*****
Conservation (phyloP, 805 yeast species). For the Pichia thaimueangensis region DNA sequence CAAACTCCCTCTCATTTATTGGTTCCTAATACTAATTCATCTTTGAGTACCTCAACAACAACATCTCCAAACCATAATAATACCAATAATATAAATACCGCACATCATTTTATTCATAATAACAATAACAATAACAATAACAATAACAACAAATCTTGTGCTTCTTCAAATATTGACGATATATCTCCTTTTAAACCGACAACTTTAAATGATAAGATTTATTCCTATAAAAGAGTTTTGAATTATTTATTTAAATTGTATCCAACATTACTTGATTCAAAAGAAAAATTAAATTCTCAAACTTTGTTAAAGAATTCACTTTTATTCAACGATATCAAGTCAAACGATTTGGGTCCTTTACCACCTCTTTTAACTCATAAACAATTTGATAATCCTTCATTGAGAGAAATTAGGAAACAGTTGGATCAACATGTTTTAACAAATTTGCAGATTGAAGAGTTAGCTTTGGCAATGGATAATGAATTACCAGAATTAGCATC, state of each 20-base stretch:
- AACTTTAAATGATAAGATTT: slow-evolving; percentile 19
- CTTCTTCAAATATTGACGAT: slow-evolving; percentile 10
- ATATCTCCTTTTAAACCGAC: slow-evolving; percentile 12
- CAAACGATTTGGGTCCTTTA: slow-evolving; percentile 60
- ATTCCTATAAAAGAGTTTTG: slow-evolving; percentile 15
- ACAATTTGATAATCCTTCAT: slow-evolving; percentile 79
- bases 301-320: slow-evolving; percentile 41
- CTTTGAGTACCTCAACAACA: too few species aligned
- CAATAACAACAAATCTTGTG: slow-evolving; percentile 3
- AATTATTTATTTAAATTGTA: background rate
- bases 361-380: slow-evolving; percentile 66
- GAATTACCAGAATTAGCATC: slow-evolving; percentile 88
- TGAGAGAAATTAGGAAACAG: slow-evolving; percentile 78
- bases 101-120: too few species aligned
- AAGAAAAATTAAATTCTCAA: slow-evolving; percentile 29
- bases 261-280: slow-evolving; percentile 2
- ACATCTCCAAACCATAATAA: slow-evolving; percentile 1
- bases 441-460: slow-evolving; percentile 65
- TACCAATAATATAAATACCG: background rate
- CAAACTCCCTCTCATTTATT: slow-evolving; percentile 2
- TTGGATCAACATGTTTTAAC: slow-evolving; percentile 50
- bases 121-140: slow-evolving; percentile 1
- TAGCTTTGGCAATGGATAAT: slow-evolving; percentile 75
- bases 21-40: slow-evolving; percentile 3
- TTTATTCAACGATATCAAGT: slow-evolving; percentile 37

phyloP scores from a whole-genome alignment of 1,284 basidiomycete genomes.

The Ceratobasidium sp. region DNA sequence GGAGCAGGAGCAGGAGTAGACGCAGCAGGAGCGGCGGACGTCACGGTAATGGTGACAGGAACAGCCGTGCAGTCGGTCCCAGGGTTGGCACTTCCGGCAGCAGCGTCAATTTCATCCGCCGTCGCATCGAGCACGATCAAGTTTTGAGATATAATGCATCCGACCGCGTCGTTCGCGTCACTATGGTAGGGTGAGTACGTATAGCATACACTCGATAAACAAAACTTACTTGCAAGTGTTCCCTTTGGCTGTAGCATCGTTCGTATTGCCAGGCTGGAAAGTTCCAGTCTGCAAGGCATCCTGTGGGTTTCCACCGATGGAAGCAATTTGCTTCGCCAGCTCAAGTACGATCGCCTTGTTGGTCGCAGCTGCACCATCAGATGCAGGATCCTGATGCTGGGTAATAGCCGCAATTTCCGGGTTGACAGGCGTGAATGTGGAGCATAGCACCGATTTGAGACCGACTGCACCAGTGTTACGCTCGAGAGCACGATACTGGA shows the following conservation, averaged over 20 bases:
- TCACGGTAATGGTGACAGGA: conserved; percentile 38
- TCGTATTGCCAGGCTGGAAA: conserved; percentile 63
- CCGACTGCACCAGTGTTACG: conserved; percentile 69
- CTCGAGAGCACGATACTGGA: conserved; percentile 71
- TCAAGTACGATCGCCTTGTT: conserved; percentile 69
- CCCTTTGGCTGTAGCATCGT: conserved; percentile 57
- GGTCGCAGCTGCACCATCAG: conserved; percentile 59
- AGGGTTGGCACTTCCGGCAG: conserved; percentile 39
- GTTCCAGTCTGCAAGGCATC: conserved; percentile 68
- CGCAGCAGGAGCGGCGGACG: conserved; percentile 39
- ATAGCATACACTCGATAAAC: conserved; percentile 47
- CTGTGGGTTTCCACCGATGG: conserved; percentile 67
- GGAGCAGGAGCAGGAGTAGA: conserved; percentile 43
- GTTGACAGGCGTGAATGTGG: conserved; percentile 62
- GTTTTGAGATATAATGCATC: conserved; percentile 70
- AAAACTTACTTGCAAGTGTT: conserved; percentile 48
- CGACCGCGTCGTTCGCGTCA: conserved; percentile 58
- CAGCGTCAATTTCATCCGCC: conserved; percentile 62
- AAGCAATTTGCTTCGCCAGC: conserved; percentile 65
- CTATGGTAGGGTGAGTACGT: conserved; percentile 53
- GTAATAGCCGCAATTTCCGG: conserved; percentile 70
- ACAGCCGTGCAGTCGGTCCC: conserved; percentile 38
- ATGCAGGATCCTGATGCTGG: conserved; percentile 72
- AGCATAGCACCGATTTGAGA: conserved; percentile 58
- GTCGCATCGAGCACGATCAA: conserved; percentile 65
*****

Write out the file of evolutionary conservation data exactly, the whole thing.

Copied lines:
Conservation (phyloP, 805 yeast species). For the Pichia thaimueangensis region DNA sequence CAAACTCCCTCTCATTTATTGGTTCCTAATACTAATTCATCTTTGAGTACCTCAACAACAACATCTCCAAACCATAATAATACCAATAATATAAATACCGCACATCATTTTATTCATAATAACAATAACAATAACAATAACAATAACAACAAATCTTGTGCTTCTTCAAATATTGACGATATATCTCCTTTTAAACCGACAACTTTAAATGATAAGATTTATTCCTATAAAAGAGTTTTGAATTATTTATTTAAATTGTATCCAACATTACTTGATTCAAAAGAAAAATTAAATTCTCAAACTTTGTTAAAGAATTCACTTTTATTCAACGATATCAAGTCAAACGATTTGGGTCCTTTACCACCTCTTTTAACTCATAAACAATTTGATAATCCTTCATTGAGAGAAATTAGGAAACAGTTGGATCAACATGTTTTAACAAATTTGCAGATTGAAGAGTTAGCTTTGGCAATGGATAATGAATTACCAGAATTAGCATC, state of each 20-base stretch:
- AACTTTAAATGATAAGATTT: slow-evolving; percentile 19
- CTTCTTCAAATATTGACGAT: slow-evolving; percentile 10
- ATATCTCCTTTTAAACCGAC: slow-evolving; percentile 12
- CAAACGATTTGGGTCCTTTA: slow-evolving; percentile 60
- ATTCCTATAAAAGAGTTTTG: slow-evolving; percentile 15
- ACAATTTGATAATCCTTCAT: slow-evolving; percentile 79
- bases 301-320: slow-evolving; percentile 41
- CTTTGAGTACCTCAACAACA: too few species aligned
- CAATAACAACAAATCTTGTG: slow-evolving; percentile 3
- AATTATTTATTTAAATTGTA: background rate
- bases 361-380: slow-evolving; percentile 66
- GAATTACCAGAATTAGCATC: slow-evolving; percentile 88
- TGAGAGAAATTAGGAAACAG: slow-evolving; percentile 78
- bases 101-120: too few species aligned
- AAGAAAAATTAAATTCTCAA: slow-evolving; percentile 29
- bases 261-280: slow-evolving; percentile 2
- ACATCTCCAAACCATAATAA: slow-evolving; percentile 1
- bases 441-460: slow-evolving; percentile 65
- TACCAATAATATAAATACCG: background rate
- CAAACTCCCTCTCATTTATT: slow-evolving; percentile 2
- TTGGATCAACATGTTTTAAC: slow-evolving; percentile 50
- bases 121-140: slow-evolving; percentile 1
- TAGCTTTGGCAATGGATAAT: slow-evolving; percentile 75
- bases 21-40: slow-evolving; percentile 3
- TTTATTCAACGATATCAAGT: slow-evolving; percentile 37

phyloP scores from a whole-genome alignment of 1,284 basidiomycete genomes.

The Ceratobasidium sp. region DNA sequence GGAGCAGGAGCAGGAGTAGACGCAGCAGGAGCGGCGGACGTCACGGTAATGGTGACAGGAACAGCCGTGCAGTCGGTCCCAGGGTTGGCACTTCCGGCAGCAGCGTCAATTTCATCCGCCGTCGCATCGAGCACGATCAAGTTTTGAGATATAATGCATCCGACCGCGTCGTTCGCGTCACTATGGTAGGGTGAGTACGTATAGCATACACTCGATAAACAAAACTTACTTGCAAGTGTTCCCTTTGGCTGTAGCATCGTTCGTATTGCCAGGCTGGAAAGTTCCAGTCTGCAAGGCATCCTGTGGGTTTCCACCGATGGAAGCAATTTGCTTCGCCAGCTCAAGTACGATCGCCTTGTTGGTCGCAGCTGCACCATCAGATGCAGGATCCTGATGCTGGGTAATAGCCGCAATTTCCGGGTTGACAGGCGTGAATGTGGAGCATAGCACCGATTTGAGACCGACTGCACCAGTGTTACGCTCGAGAGCACGATACTGGA shows the following conservation, averaged over 20 bases:
- TCACGGTAATGGTGACAGGA: conserved; percentile 38
- TCGTATTGCCAGGCTGGAAA: conserved; percentile 63
- CCGACTGCACCAGTGTTACG: conserved; percentile 69
- CTCGAGAGCACGATACTGGA: conserved; percentile 71
- TCAAGTACGATCGCCTTGTT: conserved; percentile 69
- CCCTTTGGCTGTAGCATCGT: conserved; percentile 57
- GGTCGCAGCTGCACCATCAG: conserved; percentile 59
- AGGGTTGGCACTTCCGGCAG: conserved; percentile 39
- GTTCCAGTCTGCAAGGCATC: conserved; percentile 68
- CGCAGCAGGAGCGGCGGACG: conserved; percentile 39
- ATAGCATACACTCGATAAAC: conserved; percentile 47
- CTGTGGGTTTCCACCGATGG: conserved; percentile 67
- GGAGCAGGAGCAGGAGTAGA: conserved; percentile 43
- GTTGACAGGCGTGAATGTGG: conserved; percentile 62
- GTTTTGAGATATAATGCATC: conserved; percentile 70
- AAAACTTACTTGCAAGTGTT: conserved; percentile 48
- CGACCGCGTCGTTCGCGTCA: conserved; percentile 58
- CAGCGTCAATTTCATCCGCC: conserved; percentile 62
- AAGCAATTTGCTTCGCCAGC: conserved; percentile 65
- CTATGGTAGGGTGAGTACGT: conserved; percentile 53
- GTAATAGCCGCAATTTCCGG: conserved; percentile 70
- ACAGCCGTGCAGTCGGTCCC: conserved; percentile 38
- ATGCAGGATCCTGATGCTGG: conserved; percentile 72
- AGCATAGCACCGATTTGAGA: conserved; percentile 58
- GTCGCATCGAGCACGATCAA: conserved; percentile 65